Sri Lankan Devastation Allows the Universal Church an Opportunity to Give

Sri Lankan beaches are the most picturesque in the world. Soft sounds of the waves lapping, an endless strip of white, sandy beaches contrasting with deep, blue waters and  coral reefs that are home to many types of tropical fish—these are the wonders of the Sri Lankan coast ( In December 2004 this beautiful island in the Indian Ocean was hit by a tsunami. In Sri Lanka alone, conservative estimates say that over forty thousand people died, 250,000 people lost their homes and over one million people were displaced. Those who survived lost their livelihoods and have not been able to regain their financial footing. Experts suggest that fifty-nine percent of the people in Sri Lanka have seen their income drop by more than fifty percent since the tsunami.

Nearly a year later, people still live in makeshift camps. According to Anisya Thomas, managing director of the non-profit Fritz Institute,, “Some had moved from tents into makeshift shelters with thatched roofs or open sides, while others were staying with relatives, but almost nobody in our survey was in permanent shelter” (statement delivered 06 December 2005).

It is in this context that the Church responded to meet the needs of the people.

During the past few years the Church has been accused of helping people in order to convert them. More than two hundred churches were attacked when extremists carried out a hate campaign based on this non-factual accusation. One church leader commented, “We are accused, judged, condemned and punished on a perception that is not based on facts and reality; we are punished even without a trial.”

However, the tsunami propelled the Church to the forefront of caring for the nation of Sri Lanka. Based on our theological belief to “love thy neighbor as thyself,” the Church in Sri Lanka has done well. Caring for people with no strings attached has silenced some of the extremists to a certain degree; more important, the people who were persuaded that the Christian Church would only help in order to convert the poor have realized the fallacy of this idea. They have realized this because they have experienced the truth of what the Church has been doing to help those in need.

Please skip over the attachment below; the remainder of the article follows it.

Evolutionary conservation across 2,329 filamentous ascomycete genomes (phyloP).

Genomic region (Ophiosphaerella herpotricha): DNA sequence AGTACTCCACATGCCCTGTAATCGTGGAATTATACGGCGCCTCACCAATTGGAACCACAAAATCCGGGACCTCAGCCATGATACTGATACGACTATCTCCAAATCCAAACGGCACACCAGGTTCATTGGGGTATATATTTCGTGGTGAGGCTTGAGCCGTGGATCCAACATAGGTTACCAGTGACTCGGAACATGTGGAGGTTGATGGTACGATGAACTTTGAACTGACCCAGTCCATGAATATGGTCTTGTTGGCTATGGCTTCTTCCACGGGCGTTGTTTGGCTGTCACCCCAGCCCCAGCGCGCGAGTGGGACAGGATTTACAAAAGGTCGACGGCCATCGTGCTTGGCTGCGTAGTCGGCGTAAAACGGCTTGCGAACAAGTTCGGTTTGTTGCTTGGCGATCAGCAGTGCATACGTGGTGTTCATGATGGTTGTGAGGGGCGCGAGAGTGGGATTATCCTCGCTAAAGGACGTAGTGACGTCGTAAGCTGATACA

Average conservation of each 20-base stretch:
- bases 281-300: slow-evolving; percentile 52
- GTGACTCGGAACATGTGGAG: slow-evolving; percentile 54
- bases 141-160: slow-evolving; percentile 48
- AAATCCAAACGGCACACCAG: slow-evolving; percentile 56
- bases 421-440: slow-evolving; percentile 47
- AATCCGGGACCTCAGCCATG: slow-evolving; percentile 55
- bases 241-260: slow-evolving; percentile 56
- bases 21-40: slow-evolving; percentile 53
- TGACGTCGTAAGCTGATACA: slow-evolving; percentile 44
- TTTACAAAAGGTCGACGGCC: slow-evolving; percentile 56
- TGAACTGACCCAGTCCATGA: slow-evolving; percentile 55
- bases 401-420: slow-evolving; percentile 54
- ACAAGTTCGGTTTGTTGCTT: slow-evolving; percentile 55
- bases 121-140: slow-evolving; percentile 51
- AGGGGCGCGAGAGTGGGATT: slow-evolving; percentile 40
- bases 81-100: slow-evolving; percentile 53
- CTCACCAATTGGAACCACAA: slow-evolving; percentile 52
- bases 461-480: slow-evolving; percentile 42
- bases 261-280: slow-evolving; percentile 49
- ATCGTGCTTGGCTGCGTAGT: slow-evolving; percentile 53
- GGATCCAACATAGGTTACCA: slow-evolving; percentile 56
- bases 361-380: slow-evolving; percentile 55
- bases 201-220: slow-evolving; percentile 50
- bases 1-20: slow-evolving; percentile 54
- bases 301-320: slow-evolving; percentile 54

Helping people to rebuild their lives can be attributed to two important realities:

1. Our theological perception which is based on I John 3:17-18: “If anyone has material possessions and sees his brother in need but has no pity on him, how can the love of God be in him? Dear children, let us not love with words or tongue but with actions and in truth.”

2. The generosity of the global Church, who responded so sacrificially to the needs of the people. The loss of life and property within the nation caused the people of Sri Lanka to be deeply saddened. However, the response of the local church to the needs of the people thrills the hearts of those living on the island. The generous, sacrificial giving of the universal Church confirms the truth that we are indeed the body of Christ.

Rev. Adrian de Visser is the Lausanne International Deputy Director for South Asia. He is also senior pastor and president of Kithu Sevana Ministries, a church planting ministry in Sri Lanka. De Visser serves as vice president for partnership development for Asian Access, a ministry committed to developing leaders across Asia.